Polycystic ovary syndrome (PCOS) is a condition that impairs the functionality of the ovaries, and it affects up to 15–20% of women of reproductive age (1).
It occurs due to hormonal imbalance among women caused mainly due to endocrine dysfunction or insulin resistance, leading to the growth of fluid-filled sacs on the ovaries.
Common side effects of PCOS are uncontrolled weight gain, irregular or absent periods, hair loss, acne, depression and fertility problems.
Individuals suffering PCOS are at a higher risk of heart disease, type 2 diabetes, and obesity (2). It is quite unfortunate that there is no cure for PCOS. However, the first line of treatment is diet and lifestyle modifications.
This article highlights some evidence-based diet plan that can relieve symptoms and boost weight loss in women suffering from PCOS.
1. Follow a Low-GI (Glycemic Index) Diet
The glycemic index is a way of measuring how quickly a food elevates insulin levels after eating a carbohydrate meal.
Foods with low GI tends to raise the blood sugar levels slowly which helps prevent an insulin spike.
Insulin is a hormone that facilitates the uptake of blood sugar into the cell for energy
Insulin resistance is one of the leading causes of PCOS in women, meaning their cells can’t utilize insulin readily as they should.
This leads to increased blood insulin levels as well as testosterone levels leading to hormonal imbalance causing symptoms to flare up (5, 6).
However, a low-GI diet can help keep insulin levels within a stable range.
The Low glycemic index diets consist mainly of whole grains, whole fruits and vegetables, healthy fats and lean proteins.
A 2010 study shows that menstrual regularity improved in 95% of women who were on a low glycemic index diet, compared to 63% of women who were on a standard weight loss diet.
2. Eat Healthy Fats
Unsaturated fats including omega-3 fatty acids have been shown to help balance your hormone and improve insulin levels in women with PCOS (9).
A 2012 study published in the Journal of the American College of Nutrition involving 61 women with PCOS shows that supplementing with omega-3 fatty acids over a period of eight weeks improved insulin resistance by 22% (10).
Another study also reveals that supplementing with omega-3 fatty acids and vitamin E lead to improved insulin resistance and a reduction in testosterone levels in women with PCOS (11).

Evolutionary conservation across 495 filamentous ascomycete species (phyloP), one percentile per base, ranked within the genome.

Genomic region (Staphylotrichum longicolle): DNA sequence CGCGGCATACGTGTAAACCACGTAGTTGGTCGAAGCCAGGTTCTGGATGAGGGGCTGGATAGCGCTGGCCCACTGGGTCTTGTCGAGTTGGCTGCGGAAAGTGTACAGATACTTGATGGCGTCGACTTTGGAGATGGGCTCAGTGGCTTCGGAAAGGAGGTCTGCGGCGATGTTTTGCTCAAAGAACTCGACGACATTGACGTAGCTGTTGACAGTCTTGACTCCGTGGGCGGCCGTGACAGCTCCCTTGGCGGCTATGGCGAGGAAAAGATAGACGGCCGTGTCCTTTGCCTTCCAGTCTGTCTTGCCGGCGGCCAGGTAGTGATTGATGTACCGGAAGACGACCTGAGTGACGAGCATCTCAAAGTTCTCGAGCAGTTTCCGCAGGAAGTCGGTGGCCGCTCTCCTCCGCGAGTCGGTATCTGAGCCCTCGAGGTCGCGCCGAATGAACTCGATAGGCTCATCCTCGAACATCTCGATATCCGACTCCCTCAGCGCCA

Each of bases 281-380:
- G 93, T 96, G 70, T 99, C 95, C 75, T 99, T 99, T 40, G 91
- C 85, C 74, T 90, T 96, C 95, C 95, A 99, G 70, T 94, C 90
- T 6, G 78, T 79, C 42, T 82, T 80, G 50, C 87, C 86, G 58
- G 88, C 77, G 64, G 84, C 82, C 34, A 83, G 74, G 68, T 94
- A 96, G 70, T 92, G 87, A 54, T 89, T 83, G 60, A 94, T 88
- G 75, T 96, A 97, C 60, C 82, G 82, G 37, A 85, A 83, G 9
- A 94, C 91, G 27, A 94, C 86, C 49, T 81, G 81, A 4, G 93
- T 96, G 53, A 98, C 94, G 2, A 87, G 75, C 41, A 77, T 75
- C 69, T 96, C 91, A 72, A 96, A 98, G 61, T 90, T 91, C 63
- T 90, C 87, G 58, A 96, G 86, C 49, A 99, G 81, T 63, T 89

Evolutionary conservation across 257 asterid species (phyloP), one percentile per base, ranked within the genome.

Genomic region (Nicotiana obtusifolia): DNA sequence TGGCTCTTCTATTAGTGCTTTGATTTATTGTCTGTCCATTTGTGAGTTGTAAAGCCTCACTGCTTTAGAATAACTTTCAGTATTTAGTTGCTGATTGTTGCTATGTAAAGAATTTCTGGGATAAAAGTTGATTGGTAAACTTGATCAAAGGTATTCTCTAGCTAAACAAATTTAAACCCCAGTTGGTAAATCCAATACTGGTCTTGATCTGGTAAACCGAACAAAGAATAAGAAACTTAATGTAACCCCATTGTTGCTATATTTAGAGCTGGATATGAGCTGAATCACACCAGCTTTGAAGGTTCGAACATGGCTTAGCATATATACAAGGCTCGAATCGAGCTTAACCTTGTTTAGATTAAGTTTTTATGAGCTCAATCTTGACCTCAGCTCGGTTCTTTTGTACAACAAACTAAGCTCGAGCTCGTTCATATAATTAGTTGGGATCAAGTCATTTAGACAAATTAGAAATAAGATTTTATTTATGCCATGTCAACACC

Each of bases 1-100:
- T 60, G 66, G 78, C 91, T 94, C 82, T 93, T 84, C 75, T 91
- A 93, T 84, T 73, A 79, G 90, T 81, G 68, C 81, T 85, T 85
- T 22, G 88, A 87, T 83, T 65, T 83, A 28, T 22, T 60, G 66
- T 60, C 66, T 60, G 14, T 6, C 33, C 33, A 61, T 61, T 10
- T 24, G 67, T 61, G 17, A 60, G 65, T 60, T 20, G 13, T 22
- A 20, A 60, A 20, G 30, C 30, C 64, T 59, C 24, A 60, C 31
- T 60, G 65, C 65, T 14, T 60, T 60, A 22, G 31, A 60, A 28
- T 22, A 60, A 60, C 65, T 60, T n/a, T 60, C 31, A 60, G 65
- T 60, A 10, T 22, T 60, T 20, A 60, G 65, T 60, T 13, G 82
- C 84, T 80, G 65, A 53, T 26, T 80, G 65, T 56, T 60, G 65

It, therefore, means supplementing with omega-3 and adequate intake of healthy fats may improve insulin resistance and testosterone levels in women with PCOS.
What’s more? Replace unhealthy fats from processed or fried foods with healthy fats in your diet rather than adding extra to your diet to avoid weight gain.
3. Embrace Lean Protein
It is important to eat good and quality lean protein if you are suffering from PCOS.
Lean proteins often contain fewer hormones.
Androgens such as testosterone are male sex hormones, and the levels of these hormones tend to be higher than normal in women with PCOS.
This explains some of the unpleasant side effects women with PCOS experience such as a deeper voice, facial hair and irregular periods.
A study published in the Journal of Clinical Endocrinology and Metabolism shows that women with PCOS who followed a high-protein diet (30% protein) had a much lower level of free androgen compared to a low-protein diet (15% protein) (12).
You can get healthy protein source from diets such as lean meat, eggs, fish, beans and some dairy products.
4. Cut Back on Carbs
Cutting back your carb intake may boost weight loss and hormonal imbalance in women with PCOS. Insulin is produced as carbohydrates are converted to glucose in the body.
A study published in Fertility and Sterility shows that a moderate reduction in carb intake reduced blood insulin concentrations among women with PCOS (14).
A Modest reduction in carbs leads to a reduction in blood sugar, blood insulin, and testosterone levels as well as improve insulin sensitivity (15).
Not only is this benefit limited to hormonal balance, but it also aids weight loss. For instance, women who are on a low-carb diet slightly lost more weight than those on a diet higher in a monounsaturated diet (14).
Furthermore, reducing your carb intake also naturally tends to follow a lower GI diet which can improve symptoms of PCOS.
5. Supplements May Be Helpful
Supplementing may help ease symptoms of PCOS especially in women who have low levels of nutrients.
Most at times, vitamin D supplements are often recommended for women with PCOS who are deficient in this vitamin (18).
Vitamin D deficiency is one of the most common vitamin deficiencies worldwide (19). Its main source is the sun, however, if your levels are low due to insufficient sun exposure, most health professionals will recommend taking a supplement.
Another important nutrient that can also improve symptoms of PCOS is chromium, an essential mineral that boosts insulin action.
However, chromium deficiency is less common as it is found in a wide range of foods. Rich source of chromium include mussels, nuts, shellfish, fruits and vegetables such as pears, tomatoes, and broccoli.
While there is no known cure for PCOS, diet and lifestyle modification can improve your conditions.
If you are gaining excessive weight, as little as 5% weight loss can greatly improve PCOS symptoms Also, you need to choose the right foods to control symptoms of PCOS.